Agoraphobia can be a tough thing to deal with. It’s a type of anxiety disorder that makes it difficult to leave the house. My friend Jill (not her real name) in Pennsylvania, has a lot of experience with this and has explained what happens to her when it comes on.
The common understanding of agoraphobia is that people are afraid to leave the house. This really isn’t the case, or that wasn’t the case for Jill. We could sit on her porch, go to stores that she was familiar with, walk to a park near her house, and go to her parent’s house (many miles away) without difficulty. As she explained it to me, there were places that felt safe, like in the children’s game of tag, and it wasn’t necessarily about them being close to the house.
She felt that the agoraphobia happened on multiple levels. Jill experienced panic attacks that were overwhelming and unpredictable. During a panic attack she would have a racing heart, dizziness, nausea, and difficulty breathing. The difficulty breathing was the worst symptom as she felt like she was suffocating. Because she couldn’t predict when the panicky feeling would pop up, it made some (but not all) ventures away from the house unsafe. Jill also said that her coping abilities varied from day to day. On days she felt stronger, she might be willing to go to unfamiliar places and places outside her comfort zone. One of the most difficult things for Jill was that some friends and family members were critical and unsupportive of her wavering abilities to go places. They felt she just wasn’t trying hard enough.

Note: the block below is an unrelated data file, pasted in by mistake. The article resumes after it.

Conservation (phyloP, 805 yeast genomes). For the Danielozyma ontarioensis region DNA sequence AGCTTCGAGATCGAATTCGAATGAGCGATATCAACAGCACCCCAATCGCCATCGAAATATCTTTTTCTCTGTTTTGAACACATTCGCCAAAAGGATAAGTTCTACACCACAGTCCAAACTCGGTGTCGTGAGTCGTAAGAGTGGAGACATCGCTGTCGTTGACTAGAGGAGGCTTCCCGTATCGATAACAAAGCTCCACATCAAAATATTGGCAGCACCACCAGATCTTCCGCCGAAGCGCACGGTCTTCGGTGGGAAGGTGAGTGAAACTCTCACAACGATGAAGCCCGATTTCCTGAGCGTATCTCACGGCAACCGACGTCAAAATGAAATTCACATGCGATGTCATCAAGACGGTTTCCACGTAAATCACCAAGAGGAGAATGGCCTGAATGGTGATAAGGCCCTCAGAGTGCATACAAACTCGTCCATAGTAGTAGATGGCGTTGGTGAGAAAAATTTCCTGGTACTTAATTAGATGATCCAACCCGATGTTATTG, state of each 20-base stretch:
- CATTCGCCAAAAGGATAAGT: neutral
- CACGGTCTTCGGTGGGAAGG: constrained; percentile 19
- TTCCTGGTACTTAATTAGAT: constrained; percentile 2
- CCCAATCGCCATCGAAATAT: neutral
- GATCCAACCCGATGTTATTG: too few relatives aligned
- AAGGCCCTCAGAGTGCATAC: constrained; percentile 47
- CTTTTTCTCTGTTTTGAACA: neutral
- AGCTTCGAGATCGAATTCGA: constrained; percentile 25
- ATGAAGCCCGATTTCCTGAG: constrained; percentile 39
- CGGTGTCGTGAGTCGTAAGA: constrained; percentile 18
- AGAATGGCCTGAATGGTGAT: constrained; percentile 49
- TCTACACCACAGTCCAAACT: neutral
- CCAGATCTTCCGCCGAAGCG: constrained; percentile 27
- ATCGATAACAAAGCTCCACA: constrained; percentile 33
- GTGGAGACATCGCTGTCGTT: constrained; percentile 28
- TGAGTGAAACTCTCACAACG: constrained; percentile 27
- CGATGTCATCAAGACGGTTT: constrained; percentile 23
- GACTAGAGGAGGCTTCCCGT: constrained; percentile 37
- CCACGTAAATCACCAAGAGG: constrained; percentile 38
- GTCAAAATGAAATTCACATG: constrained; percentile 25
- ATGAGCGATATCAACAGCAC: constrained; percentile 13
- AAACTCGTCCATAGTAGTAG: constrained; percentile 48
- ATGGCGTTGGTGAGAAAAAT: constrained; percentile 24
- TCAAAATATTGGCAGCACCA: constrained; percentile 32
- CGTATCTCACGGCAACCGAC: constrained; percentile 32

As you can imagine, this made life challenging for Jill. But she found a therapist who introduced her to DBT, Dialectical Behavioral Therapy, and this has helped immensely. With DBT she was given the tools to step back from the panicky feelings and begin to manage them, instead of being overwhelmed by them. She has found the skills learned through DBT to be empowering and life changing. It’s not that anxiety and panicky feelings don’t pop up; it’s that she now has the tools to meet them and deal with them. Jill is working, living her life, and managing her anxiety.